Saturday, March 14, 2015

How to Qualify the Perfect House For Renovation

How do you know if the older home you have your eye on is not going to be a big disappointment? Simple. Your Realtor will qualify the candidates in the older neighborhood so we'll find the right home for you.

First, he'll make sure that the money you're going to invest in your project is supported by the neighborhood. Are the neighbors keeping up with their properties and with their landscaping? Have they added new windows, additions or garages? Is the neighborhood in a convenient location to shopping, major roads, hospitals, restaurants, movie theaters, and other services such as doctors, dentists, salons, etc? And lastly, is the neighborhood quiet, while still being 10 minutes away from everything?

Second, after he has identified your ideal property, he'll prepare a purchase contract with the loan terms stating it will be a FHA 203K Renovation loan (either Streamline or Consultant). The clock starts ticking after the seller agrees to the terms and then you need to get with your contractor and/or the HUD consultant to finalize the estimate and the scope of the work. A knowledgeable inspection will minimize your risk. Where he will need help is through the renegotiation process so you set the fee for the renovation loan if you need to repair the roof, fix termite damage or update the HVAC system.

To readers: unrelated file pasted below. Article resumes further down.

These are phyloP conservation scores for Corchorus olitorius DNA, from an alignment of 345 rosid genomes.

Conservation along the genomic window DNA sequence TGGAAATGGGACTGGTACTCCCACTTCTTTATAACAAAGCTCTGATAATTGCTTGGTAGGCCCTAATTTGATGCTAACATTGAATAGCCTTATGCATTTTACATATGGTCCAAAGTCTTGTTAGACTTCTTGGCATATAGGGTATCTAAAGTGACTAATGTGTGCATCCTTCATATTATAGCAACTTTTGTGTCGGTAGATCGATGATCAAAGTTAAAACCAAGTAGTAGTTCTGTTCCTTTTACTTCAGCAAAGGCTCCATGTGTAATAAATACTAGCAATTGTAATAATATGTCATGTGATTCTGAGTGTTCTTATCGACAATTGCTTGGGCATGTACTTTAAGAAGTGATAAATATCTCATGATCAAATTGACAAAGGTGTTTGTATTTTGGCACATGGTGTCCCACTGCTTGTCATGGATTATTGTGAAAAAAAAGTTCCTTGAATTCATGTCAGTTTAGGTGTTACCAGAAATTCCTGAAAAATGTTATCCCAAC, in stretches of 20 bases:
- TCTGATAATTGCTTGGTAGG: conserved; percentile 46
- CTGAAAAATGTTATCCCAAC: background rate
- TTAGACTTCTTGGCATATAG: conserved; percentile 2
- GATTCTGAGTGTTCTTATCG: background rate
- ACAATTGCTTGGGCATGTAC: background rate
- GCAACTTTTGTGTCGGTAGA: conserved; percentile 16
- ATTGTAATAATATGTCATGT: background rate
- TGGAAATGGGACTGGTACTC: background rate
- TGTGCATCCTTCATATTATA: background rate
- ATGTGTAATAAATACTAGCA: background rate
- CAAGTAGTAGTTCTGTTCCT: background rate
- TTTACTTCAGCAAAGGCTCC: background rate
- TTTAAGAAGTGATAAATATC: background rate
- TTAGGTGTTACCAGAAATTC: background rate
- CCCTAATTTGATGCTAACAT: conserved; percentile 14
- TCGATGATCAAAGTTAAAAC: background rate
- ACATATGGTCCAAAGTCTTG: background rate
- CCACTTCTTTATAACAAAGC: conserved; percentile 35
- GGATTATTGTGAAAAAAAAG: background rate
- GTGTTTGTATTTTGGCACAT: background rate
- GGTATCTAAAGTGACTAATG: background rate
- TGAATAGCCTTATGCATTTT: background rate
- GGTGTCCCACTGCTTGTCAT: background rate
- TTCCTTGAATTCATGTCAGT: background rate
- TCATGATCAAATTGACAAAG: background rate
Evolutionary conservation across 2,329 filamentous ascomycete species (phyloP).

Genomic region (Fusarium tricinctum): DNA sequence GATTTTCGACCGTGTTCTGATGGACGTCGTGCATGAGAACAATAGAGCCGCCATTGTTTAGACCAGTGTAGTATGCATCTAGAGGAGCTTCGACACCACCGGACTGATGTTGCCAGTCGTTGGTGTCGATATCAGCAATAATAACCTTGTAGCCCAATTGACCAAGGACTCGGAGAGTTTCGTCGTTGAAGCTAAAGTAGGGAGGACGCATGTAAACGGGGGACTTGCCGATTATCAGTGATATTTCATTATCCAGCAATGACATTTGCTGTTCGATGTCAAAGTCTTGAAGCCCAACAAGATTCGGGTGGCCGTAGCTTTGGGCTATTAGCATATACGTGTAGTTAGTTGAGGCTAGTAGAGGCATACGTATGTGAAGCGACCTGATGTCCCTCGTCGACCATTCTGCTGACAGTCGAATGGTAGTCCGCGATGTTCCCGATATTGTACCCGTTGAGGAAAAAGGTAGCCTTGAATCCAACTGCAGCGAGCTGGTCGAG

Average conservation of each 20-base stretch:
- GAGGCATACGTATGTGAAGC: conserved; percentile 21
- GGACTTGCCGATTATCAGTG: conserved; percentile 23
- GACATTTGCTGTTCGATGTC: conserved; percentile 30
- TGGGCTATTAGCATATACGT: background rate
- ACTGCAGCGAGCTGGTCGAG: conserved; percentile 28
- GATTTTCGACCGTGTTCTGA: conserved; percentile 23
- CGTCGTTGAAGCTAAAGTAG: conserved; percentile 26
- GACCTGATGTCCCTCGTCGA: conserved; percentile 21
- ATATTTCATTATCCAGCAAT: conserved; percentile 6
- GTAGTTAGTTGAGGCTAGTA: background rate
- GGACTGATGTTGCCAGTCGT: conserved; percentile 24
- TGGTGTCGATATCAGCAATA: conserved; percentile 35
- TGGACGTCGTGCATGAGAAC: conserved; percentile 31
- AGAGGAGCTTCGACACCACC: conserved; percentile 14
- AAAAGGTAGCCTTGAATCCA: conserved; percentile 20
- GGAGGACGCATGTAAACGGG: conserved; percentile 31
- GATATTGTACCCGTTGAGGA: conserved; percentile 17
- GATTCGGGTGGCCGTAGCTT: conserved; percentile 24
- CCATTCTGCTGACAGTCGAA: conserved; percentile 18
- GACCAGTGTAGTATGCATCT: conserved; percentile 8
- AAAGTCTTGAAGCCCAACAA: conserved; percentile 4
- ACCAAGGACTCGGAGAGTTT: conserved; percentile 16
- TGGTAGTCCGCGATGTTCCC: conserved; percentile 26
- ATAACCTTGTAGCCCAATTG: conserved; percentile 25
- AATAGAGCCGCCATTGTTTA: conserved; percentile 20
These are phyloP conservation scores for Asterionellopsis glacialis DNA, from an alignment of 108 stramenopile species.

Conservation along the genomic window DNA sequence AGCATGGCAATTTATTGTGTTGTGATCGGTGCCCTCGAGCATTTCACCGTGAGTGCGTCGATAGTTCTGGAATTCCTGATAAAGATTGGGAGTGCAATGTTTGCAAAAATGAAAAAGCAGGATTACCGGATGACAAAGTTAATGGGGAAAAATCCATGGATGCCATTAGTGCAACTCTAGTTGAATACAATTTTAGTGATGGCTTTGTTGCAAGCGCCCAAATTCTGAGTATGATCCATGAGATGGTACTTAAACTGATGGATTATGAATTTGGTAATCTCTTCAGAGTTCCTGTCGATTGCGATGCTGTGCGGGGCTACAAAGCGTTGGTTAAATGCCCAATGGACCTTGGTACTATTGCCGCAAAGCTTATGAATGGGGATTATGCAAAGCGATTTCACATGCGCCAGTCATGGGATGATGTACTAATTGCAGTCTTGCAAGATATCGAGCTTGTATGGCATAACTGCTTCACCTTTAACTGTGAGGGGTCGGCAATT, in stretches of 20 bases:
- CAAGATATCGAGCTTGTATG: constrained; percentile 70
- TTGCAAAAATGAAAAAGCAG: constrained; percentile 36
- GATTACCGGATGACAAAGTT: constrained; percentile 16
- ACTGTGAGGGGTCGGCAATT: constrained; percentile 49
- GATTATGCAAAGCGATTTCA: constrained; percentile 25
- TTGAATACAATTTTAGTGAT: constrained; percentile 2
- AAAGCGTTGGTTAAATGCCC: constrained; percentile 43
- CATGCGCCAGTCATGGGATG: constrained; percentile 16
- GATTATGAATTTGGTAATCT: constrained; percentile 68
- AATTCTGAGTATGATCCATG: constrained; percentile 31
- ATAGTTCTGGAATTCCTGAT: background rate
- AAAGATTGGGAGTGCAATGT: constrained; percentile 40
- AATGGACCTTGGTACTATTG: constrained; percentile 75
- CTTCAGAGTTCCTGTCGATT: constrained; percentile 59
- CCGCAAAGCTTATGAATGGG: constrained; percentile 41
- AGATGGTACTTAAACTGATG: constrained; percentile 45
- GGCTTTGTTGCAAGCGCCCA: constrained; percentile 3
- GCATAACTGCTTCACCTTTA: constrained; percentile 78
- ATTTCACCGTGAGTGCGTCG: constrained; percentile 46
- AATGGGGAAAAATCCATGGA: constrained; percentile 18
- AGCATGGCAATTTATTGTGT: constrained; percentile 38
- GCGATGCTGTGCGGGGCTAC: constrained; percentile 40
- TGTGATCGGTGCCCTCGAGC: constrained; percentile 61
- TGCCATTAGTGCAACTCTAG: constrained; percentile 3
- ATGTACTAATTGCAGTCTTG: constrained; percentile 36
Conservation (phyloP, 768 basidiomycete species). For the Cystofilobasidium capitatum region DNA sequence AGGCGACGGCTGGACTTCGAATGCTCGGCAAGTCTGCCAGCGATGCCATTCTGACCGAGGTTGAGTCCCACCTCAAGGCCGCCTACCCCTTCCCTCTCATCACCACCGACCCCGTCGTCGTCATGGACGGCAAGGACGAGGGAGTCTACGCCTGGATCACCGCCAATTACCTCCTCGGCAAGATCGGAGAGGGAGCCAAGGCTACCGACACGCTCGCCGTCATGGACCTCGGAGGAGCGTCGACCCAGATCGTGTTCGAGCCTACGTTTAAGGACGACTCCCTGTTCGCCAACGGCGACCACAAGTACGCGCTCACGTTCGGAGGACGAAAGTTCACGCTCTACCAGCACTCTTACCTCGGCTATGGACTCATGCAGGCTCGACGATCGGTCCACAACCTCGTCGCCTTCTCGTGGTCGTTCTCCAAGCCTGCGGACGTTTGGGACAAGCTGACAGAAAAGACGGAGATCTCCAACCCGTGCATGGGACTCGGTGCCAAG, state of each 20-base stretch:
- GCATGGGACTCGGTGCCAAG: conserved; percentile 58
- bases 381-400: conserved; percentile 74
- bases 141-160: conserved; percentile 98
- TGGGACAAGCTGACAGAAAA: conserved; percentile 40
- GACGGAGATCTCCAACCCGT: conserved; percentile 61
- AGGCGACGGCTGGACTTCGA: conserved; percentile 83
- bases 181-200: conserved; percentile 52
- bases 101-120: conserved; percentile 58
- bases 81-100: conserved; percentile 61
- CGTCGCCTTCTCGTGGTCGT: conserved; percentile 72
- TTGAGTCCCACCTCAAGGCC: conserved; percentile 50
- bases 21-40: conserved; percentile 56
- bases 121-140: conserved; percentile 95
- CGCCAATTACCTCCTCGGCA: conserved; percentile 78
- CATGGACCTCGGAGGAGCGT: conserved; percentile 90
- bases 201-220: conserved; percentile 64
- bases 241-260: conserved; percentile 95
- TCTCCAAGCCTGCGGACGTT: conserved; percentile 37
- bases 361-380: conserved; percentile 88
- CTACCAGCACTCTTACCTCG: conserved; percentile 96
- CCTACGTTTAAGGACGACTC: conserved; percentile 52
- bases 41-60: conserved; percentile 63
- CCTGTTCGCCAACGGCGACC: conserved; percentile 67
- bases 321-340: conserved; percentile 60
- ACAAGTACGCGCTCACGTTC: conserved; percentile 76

Third, he works with reputable and established contractors who provide specific documentation that they are specialized in plumbing, electrical, HVAC, carpentry work, etc. For a $25,000 Streamline FHA 203K loan, he would help facilitate the complete contract package so everyone would be properly and evenly reimbursed. For instance, he would pay the roofer $5,000 with a two-party check (out of $10,000) to get started, order materials and the same thing would happen for the GC/handyman carpenter/painter, who would receive $7,500 (out of $15,000). Within two to three weeks of closing, each contractor would receive their balance. Once all work is complete, the appraiser will then go back out to the property, and verify that the work was officially done according to the bid.

I suggest having a contingency of 10-20% of the contract fee, so your renovation loan would be $30,000, instead of maxing out at $35,000 as your upper limit for a Streamline FHA 203K loan. This contingency of $3-6,000 will help fix any safety, hazardous, mold, or termite issues. And if you come in under your repair price, you can reduce the time on the loan.

Sure there's a lot of fear of the unknown when you want an older home, but with a good realtor as your guide, you can focus on your move and not on anything scary behind your walls.

Article Source:

Article Source: